Free Schools – A resounding success already

September 10th, 2011 § 0 comments

When you try something, you generally give it a bit of time before heralding it as a success, but nooooo. Free schools, those schools that can be opened by anyone from Old Mother Riley and her cow to Mr Montgomery Burns with public money diverted from other existing schools, have been open a week and Cameron wants them to proliferate

replicated many, many times up and down the country

Let’s not get over excited here. I know a week is a long time in politics, but in school life, fuck all happens in a week. Lets just wait a little longer and see what really happens, eh?

Ooooh, look at this

But Vlachos, an associate professor of economics at Stockholm University, is standing his ground. His argument is based on his finding that students who entered gymnasium [sixth form] from free secondary schools on average went on to get lower grades over the next three years than those who had entered with the same grade from municipal secondary schools.

Vlachos suspects that, because schools rather than external examining boards mark students, free schools are more generous than municipal schools in the grades they give. “There’s been tremendous grade inflation in Swedish schools,” he said.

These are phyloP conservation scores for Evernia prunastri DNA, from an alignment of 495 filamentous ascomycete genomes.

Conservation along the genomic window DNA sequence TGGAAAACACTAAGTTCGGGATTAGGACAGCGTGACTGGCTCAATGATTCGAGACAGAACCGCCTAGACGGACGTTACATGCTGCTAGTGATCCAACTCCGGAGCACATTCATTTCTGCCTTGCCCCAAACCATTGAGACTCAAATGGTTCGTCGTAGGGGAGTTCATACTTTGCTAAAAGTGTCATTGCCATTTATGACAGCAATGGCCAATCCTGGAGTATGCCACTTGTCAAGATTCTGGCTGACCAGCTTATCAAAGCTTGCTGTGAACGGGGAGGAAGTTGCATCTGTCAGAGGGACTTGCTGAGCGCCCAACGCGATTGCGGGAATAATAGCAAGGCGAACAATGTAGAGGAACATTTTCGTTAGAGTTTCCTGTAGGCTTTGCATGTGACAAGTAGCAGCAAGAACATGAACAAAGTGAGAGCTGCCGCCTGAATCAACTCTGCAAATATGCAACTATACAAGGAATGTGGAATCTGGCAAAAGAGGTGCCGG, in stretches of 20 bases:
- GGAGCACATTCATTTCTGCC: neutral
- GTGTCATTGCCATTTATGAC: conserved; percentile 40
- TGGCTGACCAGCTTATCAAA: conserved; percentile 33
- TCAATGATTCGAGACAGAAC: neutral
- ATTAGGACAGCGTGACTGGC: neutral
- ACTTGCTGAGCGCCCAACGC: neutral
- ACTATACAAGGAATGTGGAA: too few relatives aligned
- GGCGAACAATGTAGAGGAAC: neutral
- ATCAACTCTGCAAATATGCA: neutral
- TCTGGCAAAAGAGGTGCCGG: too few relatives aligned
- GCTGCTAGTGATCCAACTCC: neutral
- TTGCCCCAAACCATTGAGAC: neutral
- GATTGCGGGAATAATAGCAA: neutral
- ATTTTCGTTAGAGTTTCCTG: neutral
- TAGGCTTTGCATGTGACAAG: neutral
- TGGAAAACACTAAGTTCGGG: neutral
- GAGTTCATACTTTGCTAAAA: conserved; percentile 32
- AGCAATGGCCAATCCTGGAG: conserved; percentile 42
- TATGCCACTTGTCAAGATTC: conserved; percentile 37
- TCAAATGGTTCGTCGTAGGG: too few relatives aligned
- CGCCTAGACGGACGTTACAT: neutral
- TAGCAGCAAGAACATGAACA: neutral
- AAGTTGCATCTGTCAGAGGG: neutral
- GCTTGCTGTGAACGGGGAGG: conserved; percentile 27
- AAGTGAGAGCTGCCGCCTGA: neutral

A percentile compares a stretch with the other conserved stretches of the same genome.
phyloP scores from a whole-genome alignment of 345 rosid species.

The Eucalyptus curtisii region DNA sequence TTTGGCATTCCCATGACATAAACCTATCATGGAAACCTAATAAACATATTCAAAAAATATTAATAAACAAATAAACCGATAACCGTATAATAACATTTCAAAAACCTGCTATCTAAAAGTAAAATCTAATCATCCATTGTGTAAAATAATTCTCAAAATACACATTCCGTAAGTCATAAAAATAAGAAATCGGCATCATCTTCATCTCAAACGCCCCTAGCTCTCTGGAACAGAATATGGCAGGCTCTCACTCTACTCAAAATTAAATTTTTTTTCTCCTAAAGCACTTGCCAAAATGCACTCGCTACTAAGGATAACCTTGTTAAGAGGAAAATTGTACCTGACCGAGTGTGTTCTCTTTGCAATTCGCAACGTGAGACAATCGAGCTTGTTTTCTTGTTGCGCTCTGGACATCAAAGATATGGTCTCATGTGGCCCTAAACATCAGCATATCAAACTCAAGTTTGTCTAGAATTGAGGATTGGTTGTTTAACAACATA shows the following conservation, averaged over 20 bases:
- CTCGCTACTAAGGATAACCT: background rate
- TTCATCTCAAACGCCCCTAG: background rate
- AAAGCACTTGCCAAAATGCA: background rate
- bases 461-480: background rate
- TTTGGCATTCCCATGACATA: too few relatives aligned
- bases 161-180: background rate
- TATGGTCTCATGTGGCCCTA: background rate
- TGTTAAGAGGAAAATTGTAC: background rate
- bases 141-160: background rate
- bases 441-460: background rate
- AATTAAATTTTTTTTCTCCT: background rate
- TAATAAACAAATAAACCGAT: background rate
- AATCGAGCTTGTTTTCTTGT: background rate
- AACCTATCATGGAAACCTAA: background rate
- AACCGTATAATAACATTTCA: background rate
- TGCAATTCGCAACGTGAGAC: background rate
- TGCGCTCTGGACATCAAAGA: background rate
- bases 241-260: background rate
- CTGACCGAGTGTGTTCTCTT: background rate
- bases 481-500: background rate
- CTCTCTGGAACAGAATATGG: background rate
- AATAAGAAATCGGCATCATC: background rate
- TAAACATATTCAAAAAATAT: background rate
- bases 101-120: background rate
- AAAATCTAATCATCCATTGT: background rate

Sweden’s path-breaking educational reforms of the 1990s have come under question since last December when the Organisation for Economic Cooperation and Development published the 2009 Programme for International Student Assessment.

This showed that Swedish students had dropped to 19th place out of 57 countries for literacy, to 24th in maths, and to 28th in science. This compared with 9th, 17th and 16th in studies done in 2000, 2003 and 2006 respectively.

And Swedes, used to coming near the top of just about every human development index, were appalled.

Jan Björklund, the minister of education, moved to tighten central control over schools and is soon to launch a parliamentary inquiry into competition and free schools.

“Loopholes in the legislation have meant that free schools can elect not to have a library, student counselling and school nurses,” he complained. “And as they get just as much money as the municipal schools, the owners have been able to withdraw the surplus.”

Not exactly a good omen, is it?

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